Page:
Whether Governor Christie is conservative enough to win the 2016 Republican presidential primary or not, unlike Governor Romney, the nation’s most popular governor actually does have the potential to smash through the blue wall.
During the 2012 presidential election, the GOP establishment pushed Mitt Romney with the promise that he would appeal to suburban voters, and possibly encroach on what is typically the Democrats’ ace in the hole – urban voters. It was this logic that led to the notorious – even infamous – far off predictions from Karl Rove, Peggy Noonan and Michael Barone. Dick Morris actually lost his job at Fox News, because Roger Ailes needed someone’s head after the 20% plummet in the network’s ratings post-election night.
Many conservatives, and rightfully so, were mad at Fox News and the so-called strategists in the GOP establishment for misleading them on the status of the race, and for missing the Obama campaign’s secret weapon. However, the establishment’s mistake went far beyond a wrongfully calculated voter turnout model that had estimated a 74.5% white voter turnout, rather than the actual 71.8% seen on election day.
For starters, unlike Romney, Governor Christie is popular in his own state and certainly is not being forced to serve one term because he had no chance of being reelected after a very unpopular tenure. Currently, in the average of polls conducted over the last month, Governor Christie has a favorability of 63%, while his approval rating is hovering above an astonishing 70%. Although I agreed with the premise that Mitt Romney could appeal to nontraditional Republican voters, his image had to repaired, as there has never been an unpopular politician who went on to a nationwide electoral victory.
|Poll||Date||Sample||Christie (R)||Buono (D)||Spread|
|RCP Average||6/3 – 6/13||—||59.3||28.8||Christie +30.5|
|Rasmussen Reports||6/12 – 6/13||1000 LV||58||28||Christie +30|
|Monmouth University||6/10 – 6/11||626 LV||61||31||Christie +30|
|Quinnipiac||6/7 – 6/9||858 RV||59||29||Christie +30|
|Rutgers-Eagleton||6/3 – 6/9||763 RV||59||27||Christie +32|
The good fortune Governor Christie is experiencing in his polling numbers are not limited to his home state either, as the more Americans have come to learn about him the more they have grown fond of his unconventional approach. A recent Gallup survey found that since March of 2011, the number of Americans who reported to have enough information about Governor Christie to formulate an opinion has increased from 49% – 72% today. Over that time, his favorable ratings have almost doubled, while his unfavorable ratings have dropped by 2%.
Appeal among independents nationwide, which is currently +30 for Governor Christie, is critical to any presidential victory. The GOP establishment made a big to-do over the 7 – 15 point advantage Mitt Romney enjoyed over President Obama among independents, which juxtaposed to Governor Christie is more than a bit lacking. In New Jersey, Governor Christie currently leads Buono among independents by an average of 69% – 28%, mirroring his nationwide appeal.
Perhaps the most important factor, which is a bit of an “X-factor” that can hardly be measured save for favorability ratings, is that Governor Christie is not Mitt Romney. He does not have his attitude, will not play it safe, and although I hate hypotheticals we can all rest assure that Governor Christie would not have backed off of Barack Obama after a single successful debate performance.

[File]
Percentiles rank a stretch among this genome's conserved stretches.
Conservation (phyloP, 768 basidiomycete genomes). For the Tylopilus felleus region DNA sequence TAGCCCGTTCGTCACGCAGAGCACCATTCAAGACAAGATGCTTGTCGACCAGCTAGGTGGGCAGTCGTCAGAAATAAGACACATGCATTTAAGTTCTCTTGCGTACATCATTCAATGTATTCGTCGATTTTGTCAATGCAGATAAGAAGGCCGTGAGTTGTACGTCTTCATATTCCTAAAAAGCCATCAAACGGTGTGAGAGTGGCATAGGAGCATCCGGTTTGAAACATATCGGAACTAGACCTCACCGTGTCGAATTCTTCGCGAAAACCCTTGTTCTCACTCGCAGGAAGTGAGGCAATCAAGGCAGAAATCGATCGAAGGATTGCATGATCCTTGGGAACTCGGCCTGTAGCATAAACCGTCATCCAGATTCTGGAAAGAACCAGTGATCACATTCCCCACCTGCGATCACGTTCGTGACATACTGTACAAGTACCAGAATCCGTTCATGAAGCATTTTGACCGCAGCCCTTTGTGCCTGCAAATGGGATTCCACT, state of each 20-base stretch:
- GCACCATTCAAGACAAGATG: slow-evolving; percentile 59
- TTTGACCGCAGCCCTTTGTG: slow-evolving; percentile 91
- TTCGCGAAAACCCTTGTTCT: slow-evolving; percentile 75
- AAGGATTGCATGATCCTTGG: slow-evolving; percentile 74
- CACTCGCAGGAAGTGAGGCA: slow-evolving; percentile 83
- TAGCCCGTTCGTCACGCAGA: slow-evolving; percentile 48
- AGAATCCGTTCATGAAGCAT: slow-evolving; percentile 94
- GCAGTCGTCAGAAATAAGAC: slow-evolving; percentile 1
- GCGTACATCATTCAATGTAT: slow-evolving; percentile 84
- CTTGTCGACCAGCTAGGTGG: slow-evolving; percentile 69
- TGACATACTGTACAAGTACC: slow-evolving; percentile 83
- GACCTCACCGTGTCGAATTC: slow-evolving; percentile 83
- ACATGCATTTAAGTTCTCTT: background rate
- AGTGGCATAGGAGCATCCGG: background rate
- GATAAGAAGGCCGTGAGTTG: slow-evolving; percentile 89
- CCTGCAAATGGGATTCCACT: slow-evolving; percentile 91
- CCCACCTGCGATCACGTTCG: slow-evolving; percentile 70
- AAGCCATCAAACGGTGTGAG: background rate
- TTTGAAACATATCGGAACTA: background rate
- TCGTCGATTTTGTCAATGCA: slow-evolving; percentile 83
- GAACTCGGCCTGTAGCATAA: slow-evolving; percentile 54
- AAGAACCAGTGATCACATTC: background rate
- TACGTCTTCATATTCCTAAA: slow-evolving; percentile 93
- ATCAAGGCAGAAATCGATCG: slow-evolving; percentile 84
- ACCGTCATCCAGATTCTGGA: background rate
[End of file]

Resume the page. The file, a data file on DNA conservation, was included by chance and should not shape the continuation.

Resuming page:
A serious consideration toward a run for president must address some of the criticisms and concerns within the party Governor Christie claims to belong. In the Gallup survey, the biggest irregularity comes from his 23% unfavorable rating among Republicans, which is marginally higher than his negatives among Democrats or independents. Many conservatives still blame Governor Christie for the apparent love fest with President Obama after Hurricane Sandy, which many still believe to have been the cause for Romney’s defeat.
To be perfectly frank I would have grave concerns over issues such as gun control, but I would argue that many of his critics are actually making a strong case for Governor Christie, rather than an argument against his potential candidacy.
Does anyone really believe that Governor Christie was doing anything other than ensuring that the people of the State of New Jersey would suffer no more than they absolutely needed? In fact, every controversial decision or action that the governor has taken has been one that has put him at odds with the GOP establishment. They certainly were not pleased with his performance after Hurricane Sandy, and the vocal lambasting he dealt the GOP after tabling the relief bill put him on considerably terrible terms with Speaker Boehner and the rest of the Washington establishment.
While the media reported on the heat that Governor Christie was taking from his own party, what was missed was the fact that the pork packed in the Hurricane Sandy relief bill was Republican Senate pork. It came from red senators in red states, yet no one found any inconsistency with the GOP’s actions. For Christie, he understood that the establishment was simply trying to punish him, and that they couldn’t care less about the wasteful government spending, just so long as they put down a popular governor who would not be tamed.